In the photos of the property, you could clearly see children’s bedrooms.

Now call me naive, but what kind of parent would raise two children, for 13 years, in a house that was infested with mold from a marijuana grow-op?

At the risk of chasing a unicorn, I started to think that perhaps this house was stigmatized, but in practice, there as nothing wrong with it.

I told Duncan and Amanda about it, and after a handful of jokes directed at themselves, me, and the house, we decided to go take a look.

The listing came out at $800,000 mid-day, and by 6pm, Duncan and I were in the house for a look.

It was perfect.

Beyond perfect – it was way out of our league.

A 50 x 120 foot lot.  A detached house.  A 2-storey, 3-bed, 3-bath.

It blew away everything else we’d seen to this point.

Duncan and I called Amanda from the car, and said, “This house is perfect, we want to make an offer.”

She more or less said, “So you two geniuses went to see a former marijuana grow-op, and you want to make an offer, without me even having seen the house?”

We looked at each other and started to nod in agreement.  “Yeah, yeah that’s fairly accurate,” we said.

There was dead silence on the phone, and then finally Amanda said, “Alright what the hell,” to our surprise.  “Let’s make an offer.”

“Well, if we don’t get the house,” I told Duncan, “I’ll buy you a pound of weed,” I said as we both laughed hysterically.



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  1. House basement says:

    I think it’s better.

  2. jeff316 says:

    I’d buy a house used as a grow op, but only if I could be in charge of the renovation to ensure it gets done to my standards.

    I don’t think I would buy one that has been renovated by someone else.

  3. Condodweller says:

    David, I can’t believe you as a recent father yourself would put a friend with soon to be three kids into a former grow-op house. However, I’m looking forward to the rest of the story….. hopefully this blog post is a weather balloon and your friend comes to his senses. I mean let’s say his kids develop severe respiratory issues by the time they turn 10. Do you really want to have that conversation with them in 10 years?

    1. Ralph Cramdown says:

      You can test for mold and chemical residue. Plenty of places that have never been grow-ops have far bigger issues in this respect than a remediated grow-op.

      Here’s more things to worry about: Radon, sewer gas from dry traps or cracked pipes, lead in the soil in places close to highways, diesel particulates close to arterial roads, flooding and dampness in places built over former creeks and streams, and the general poor standard of building, maintenance and renovation (see Mike Holmes, The Condo Game, etc.). If you want your kids to be safe, move to the country, but watch out for arsenic in the well water, cross-contamination from your septic field, and be careful driving.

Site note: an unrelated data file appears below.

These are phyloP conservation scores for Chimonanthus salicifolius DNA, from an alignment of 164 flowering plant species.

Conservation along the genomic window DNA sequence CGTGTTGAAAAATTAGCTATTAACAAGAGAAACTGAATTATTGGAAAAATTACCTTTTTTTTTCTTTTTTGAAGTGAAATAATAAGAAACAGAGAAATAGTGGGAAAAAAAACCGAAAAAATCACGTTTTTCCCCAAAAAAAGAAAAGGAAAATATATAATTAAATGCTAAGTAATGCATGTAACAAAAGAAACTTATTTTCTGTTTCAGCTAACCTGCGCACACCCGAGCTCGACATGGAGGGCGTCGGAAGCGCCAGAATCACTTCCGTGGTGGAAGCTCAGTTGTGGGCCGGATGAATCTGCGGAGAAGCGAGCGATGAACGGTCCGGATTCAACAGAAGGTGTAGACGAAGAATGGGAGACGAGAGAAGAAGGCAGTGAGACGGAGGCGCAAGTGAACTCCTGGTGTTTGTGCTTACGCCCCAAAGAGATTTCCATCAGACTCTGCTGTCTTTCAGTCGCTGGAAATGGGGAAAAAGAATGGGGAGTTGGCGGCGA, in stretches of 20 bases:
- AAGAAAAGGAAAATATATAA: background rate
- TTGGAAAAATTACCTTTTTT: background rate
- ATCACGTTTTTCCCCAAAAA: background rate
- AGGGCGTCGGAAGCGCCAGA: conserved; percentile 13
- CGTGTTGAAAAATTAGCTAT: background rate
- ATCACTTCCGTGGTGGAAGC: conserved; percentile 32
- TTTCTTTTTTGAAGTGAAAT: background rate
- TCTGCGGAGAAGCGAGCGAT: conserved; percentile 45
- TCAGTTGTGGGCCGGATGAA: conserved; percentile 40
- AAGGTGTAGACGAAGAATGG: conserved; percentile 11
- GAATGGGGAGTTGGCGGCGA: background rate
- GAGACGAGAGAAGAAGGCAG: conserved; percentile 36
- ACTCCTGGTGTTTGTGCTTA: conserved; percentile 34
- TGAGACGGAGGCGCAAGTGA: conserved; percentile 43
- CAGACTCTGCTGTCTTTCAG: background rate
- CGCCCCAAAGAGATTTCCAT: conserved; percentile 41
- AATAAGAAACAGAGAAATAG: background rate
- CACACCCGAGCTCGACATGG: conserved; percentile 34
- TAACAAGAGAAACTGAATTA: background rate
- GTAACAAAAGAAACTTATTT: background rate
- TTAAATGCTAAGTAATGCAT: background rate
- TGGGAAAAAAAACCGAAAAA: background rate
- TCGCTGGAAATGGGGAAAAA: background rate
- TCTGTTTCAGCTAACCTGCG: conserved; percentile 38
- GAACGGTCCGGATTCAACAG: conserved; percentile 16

As to “20% off in 50 years is $10 million,” if your annual growth rate (%) is the same as a non stigmatized house, who cares? And do you really think people will care that a place was a grow-op 50 years ago?

      1. Condodweller says:

        I know you can test for them, my point is I would not trust the test the seller provides because they will miss-represent everything to show the house in the best light.

        Absolutely there are many factors to consider many of which can be mitigated but that’s not to say any one of them can be ignored. BTW this is the reason I’d rather take my chances in a condo than a house.

        It always surprises me what people are willing to give up for a bit of savings.

  4. crazyegg says:

    Hi All,

    If I were the listing agent, I would use the “see no evil, hear no evil rule”, as long as long as there are no overt signs that the property was used for this illegal purpose, I would be mum…

    Even if it were reported in the news, how many listing agents scrub their listings against this? But then again, if someone were to bring this to my attention and demonstrate proof, I would have to reconsider.

    On a similar note, I know of one client who apparently has “asbestos” in his attic according to his “inspector” friend. I told my client not to tell me anymore.

    Would I volunteer this information to a potential buyer? No
    Is the “inspector” friend a qualified asbestos expert? No
    Is there actual asbestos in the attic? Maybe. Maybe not. (And, I could say that about almost any older house in Toronto).


    1. downtown says:

      On the issue of asbestos in the attic, I’m more comfortable buying a place that has a known source of asbestos, than one that doesn’t. With the former, you can either cover it (so there’s none floating in the air), or get it removed safely with a contractor certified in asbestos abatement. (I’ve had this done, and the cost was not onerous). But when you buy an old house that has been fully renovated and no asbestos is visible, you take the risk that they removed it without taking proper precautions and asbestos dust is floating around.

  5. Kyle says: